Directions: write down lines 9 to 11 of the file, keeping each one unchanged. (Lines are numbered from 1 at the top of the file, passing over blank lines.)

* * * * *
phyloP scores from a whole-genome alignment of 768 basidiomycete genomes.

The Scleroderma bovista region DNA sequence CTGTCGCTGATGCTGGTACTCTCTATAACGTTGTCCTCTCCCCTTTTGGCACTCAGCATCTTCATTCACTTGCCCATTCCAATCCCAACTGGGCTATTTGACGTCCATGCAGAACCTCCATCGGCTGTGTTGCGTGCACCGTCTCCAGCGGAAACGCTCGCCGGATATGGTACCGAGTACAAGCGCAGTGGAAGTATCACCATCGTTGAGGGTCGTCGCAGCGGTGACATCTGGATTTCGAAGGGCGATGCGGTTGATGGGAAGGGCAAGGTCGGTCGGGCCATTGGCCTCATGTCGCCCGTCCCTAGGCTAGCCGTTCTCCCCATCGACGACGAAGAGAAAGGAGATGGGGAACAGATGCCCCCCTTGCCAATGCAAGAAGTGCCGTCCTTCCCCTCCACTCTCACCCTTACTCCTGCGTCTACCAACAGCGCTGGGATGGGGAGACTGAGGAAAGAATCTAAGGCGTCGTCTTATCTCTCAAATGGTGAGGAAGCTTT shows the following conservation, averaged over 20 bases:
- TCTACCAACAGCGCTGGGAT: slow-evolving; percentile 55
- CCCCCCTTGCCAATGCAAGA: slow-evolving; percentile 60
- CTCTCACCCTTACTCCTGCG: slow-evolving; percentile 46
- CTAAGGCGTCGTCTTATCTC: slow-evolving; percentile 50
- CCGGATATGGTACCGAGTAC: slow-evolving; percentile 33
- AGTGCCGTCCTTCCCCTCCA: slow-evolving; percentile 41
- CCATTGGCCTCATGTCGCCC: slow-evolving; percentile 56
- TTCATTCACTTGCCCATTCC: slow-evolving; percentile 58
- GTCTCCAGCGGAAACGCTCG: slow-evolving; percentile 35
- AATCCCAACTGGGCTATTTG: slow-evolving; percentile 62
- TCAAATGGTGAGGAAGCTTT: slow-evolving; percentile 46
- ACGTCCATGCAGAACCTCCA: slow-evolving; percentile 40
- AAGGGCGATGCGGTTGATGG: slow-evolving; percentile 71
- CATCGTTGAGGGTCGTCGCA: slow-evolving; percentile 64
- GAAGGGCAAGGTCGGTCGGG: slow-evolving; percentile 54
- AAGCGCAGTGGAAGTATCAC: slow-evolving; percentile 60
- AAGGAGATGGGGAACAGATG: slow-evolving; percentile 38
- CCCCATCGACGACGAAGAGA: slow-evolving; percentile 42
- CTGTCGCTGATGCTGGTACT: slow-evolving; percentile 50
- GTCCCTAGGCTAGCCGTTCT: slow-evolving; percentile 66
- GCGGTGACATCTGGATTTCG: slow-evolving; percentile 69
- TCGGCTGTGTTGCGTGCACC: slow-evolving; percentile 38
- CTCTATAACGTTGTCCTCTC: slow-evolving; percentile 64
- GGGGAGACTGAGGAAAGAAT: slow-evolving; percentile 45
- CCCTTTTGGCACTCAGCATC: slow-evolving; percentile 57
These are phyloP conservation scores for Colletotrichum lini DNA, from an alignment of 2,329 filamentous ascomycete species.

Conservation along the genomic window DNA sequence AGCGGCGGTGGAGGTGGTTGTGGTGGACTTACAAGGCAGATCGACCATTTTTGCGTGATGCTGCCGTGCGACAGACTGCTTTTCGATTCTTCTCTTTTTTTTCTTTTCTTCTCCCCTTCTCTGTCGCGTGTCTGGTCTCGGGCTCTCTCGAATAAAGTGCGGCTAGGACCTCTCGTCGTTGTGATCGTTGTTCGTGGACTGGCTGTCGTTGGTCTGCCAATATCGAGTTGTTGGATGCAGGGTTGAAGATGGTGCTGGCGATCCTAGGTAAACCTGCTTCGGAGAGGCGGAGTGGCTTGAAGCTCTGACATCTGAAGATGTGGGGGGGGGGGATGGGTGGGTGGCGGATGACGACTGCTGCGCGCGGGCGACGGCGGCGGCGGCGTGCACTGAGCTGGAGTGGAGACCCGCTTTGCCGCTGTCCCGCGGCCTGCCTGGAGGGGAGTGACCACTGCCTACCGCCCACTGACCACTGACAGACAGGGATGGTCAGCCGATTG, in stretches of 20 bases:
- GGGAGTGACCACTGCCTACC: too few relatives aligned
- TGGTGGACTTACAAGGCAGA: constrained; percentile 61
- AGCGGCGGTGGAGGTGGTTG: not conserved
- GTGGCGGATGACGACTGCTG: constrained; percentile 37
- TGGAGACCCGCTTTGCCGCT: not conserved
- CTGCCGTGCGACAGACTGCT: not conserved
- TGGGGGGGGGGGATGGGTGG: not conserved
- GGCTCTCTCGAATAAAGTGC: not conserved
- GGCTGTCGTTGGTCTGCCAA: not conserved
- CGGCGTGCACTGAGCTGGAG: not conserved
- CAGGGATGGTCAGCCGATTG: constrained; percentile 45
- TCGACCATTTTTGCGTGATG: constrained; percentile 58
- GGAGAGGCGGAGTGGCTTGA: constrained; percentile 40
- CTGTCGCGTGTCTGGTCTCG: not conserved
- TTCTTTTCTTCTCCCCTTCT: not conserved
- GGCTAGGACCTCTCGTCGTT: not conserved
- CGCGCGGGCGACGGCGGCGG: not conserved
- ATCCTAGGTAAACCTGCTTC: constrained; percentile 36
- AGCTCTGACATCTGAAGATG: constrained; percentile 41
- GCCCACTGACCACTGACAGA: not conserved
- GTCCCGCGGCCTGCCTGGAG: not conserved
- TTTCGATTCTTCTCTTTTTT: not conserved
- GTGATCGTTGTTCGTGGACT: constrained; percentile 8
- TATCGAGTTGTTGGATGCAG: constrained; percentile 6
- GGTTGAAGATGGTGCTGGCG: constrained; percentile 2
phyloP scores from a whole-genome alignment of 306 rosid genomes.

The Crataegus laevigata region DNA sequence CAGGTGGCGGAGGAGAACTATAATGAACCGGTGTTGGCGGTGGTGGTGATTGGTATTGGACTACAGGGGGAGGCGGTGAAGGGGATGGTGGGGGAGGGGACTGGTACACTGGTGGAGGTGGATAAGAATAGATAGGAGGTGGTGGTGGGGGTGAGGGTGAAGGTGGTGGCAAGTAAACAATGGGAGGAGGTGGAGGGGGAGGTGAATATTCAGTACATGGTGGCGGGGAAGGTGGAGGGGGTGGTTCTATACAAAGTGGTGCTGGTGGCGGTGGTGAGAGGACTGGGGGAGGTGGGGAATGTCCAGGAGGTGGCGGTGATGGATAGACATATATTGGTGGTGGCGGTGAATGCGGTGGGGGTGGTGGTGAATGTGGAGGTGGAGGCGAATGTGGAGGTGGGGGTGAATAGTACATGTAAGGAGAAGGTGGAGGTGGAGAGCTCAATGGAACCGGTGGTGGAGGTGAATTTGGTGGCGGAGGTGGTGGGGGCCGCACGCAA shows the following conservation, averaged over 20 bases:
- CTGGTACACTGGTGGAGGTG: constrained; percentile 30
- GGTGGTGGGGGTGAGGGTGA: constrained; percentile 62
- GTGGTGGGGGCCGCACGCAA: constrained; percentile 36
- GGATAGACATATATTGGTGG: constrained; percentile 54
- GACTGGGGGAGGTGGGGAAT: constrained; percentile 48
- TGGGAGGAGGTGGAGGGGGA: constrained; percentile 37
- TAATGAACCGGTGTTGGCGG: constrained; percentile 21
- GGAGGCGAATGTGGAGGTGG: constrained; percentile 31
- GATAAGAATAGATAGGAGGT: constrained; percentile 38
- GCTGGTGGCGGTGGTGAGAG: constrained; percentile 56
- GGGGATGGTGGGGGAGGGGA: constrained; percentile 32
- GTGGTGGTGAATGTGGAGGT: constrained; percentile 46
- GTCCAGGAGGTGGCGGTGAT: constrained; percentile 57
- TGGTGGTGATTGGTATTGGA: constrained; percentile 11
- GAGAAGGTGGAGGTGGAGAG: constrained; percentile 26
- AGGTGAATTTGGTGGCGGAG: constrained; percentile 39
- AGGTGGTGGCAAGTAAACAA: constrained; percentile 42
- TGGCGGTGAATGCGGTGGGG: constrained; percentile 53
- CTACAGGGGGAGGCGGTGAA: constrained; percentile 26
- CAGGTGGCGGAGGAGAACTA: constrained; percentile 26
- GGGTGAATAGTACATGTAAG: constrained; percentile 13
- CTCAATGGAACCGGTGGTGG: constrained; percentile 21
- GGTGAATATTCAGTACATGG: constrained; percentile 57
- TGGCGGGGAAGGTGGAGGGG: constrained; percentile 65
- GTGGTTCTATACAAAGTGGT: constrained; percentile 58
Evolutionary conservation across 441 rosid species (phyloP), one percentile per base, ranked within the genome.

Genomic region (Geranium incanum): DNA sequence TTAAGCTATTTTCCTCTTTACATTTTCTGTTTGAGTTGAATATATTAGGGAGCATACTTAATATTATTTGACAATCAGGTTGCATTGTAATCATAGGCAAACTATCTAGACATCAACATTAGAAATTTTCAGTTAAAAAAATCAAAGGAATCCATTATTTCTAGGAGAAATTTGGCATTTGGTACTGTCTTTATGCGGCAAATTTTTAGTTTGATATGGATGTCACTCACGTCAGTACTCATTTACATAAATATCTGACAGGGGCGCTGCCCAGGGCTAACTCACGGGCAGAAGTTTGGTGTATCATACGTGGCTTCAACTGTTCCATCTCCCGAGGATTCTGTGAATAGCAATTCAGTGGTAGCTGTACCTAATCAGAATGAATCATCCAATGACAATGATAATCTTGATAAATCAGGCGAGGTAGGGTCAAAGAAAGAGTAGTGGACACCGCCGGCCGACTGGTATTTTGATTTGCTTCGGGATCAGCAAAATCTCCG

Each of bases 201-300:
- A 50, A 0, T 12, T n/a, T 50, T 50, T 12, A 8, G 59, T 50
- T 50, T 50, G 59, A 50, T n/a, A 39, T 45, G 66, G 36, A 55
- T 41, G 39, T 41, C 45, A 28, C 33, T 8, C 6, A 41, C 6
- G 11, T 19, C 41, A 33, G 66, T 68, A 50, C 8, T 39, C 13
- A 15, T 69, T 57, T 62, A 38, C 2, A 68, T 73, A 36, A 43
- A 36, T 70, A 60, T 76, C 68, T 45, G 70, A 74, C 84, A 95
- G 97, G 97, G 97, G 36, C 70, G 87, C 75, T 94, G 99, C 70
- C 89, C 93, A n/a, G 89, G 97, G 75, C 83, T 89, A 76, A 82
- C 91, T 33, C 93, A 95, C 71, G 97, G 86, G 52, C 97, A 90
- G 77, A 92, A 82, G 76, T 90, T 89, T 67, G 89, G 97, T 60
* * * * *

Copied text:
- CCATTGGCCTCATGTCGCCC: slow-evolving; percentile 56
- TTCATTCACTTGCCCATTCC: slow-evolving; percentile 58
- GTCTCCAGCGGAAACGCTCG: slow-evolving; percentile 35